I think the move to put Zizzo at right back may be a sign of the management losing faith in Kimura. Kimura came to the Timbers with a “won’t be missed that much on the field” sentiment from Rapids fans that suggested we weren’t exactly bringing in a game changer, but after the trouble the Timbers have had at full-back, someone who could at least do the basics would be a step forward.

Unfortunately, I haven’t seen anything from Kimura to suggest he’s good enough. His reading of the game is poor, and you won’t go poor by betting against him in 1v1s. He has tons of heart, and there’s no doubting he seems like a great guy, the kind that fans can identify with, but he’s a footballing liability too often. Perhaps there was an injury concern, fatigue issues, but it seems to me that it was a management who wanted to test Zizzo in the role, and I wouldn’t be surprised if there is further experimentation at right back before the season is out.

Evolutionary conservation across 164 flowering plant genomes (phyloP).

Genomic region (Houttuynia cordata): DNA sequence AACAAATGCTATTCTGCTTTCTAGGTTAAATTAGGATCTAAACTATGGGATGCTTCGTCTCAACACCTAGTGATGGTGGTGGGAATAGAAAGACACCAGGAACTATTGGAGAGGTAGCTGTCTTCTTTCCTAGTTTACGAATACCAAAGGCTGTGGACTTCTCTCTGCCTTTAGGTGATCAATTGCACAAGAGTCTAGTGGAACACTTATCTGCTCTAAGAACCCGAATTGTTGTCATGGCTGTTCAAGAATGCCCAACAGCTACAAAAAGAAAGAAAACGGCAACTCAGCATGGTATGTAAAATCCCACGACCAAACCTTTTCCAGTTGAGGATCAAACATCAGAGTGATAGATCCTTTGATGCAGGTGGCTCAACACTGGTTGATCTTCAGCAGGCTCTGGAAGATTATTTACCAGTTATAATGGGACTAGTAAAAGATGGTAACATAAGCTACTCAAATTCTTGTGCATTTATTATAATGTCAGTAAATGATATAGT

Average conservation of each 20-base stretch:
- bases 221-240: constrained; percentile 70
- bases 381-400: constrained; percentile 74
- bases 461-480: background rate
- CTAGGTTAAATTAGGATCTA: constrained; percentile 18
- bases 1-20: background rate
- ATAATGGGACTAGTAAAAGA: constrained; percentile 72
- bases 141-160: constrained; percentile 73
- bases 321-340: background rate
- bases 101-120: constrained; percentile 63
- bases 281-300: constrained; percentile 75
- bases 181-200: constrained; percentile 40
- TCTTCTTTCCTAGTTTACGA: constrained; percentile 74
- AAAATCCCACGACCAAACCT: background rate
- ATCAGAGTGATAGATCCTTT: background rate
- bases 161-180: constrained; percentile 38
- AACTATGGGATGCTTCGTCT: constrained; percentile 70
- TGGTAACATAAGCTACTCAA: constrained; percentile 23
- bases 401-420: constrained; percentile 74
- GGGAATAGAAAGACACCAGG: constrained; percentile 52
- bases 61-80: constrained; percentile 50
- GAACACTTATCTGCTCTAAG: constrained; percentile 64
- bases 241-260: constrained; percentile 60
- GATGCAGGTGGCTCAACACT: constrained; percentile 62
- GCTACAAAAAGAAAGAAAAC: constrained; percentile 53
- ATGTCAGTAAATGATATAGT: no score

Losing, With Style

Little has changed on the road for Portland since Spencer left. The record under Wilkinson is 2 draws and 5 defeats, compared to Spencer’s 2 draws and 6 defeats. We’re scoring more, which is nice, but conceding more, which isn’t.

Again, a lot was made of possession post-match. “I think the possession stance of this team has changed dramatically from what they were,” said Gavin. It’s certainly true that we’re keeping the ball more since Spencer left – of Wilkinson’s 13 games, we’ve hit 50% or more 8 times, compared to 5 in 17 under Spencer – but of those 13 times we’ve been on top, we’ve won twice.

There may be something to Sigi Schmid’s “our league is a counter-attacking league” quote. Certainly, it seems that the team we have is built for that style of play, unsurprisingly since it was John Spencer that had a big hand in putting the pieces together. In fact, we win almost twice as often when we have less of the ball (29% to 15%) though it’s hard to separate on figures alone which games we’ve set out to counter-attack, and which we’ve simply been beaten back by a better team. Or been shit.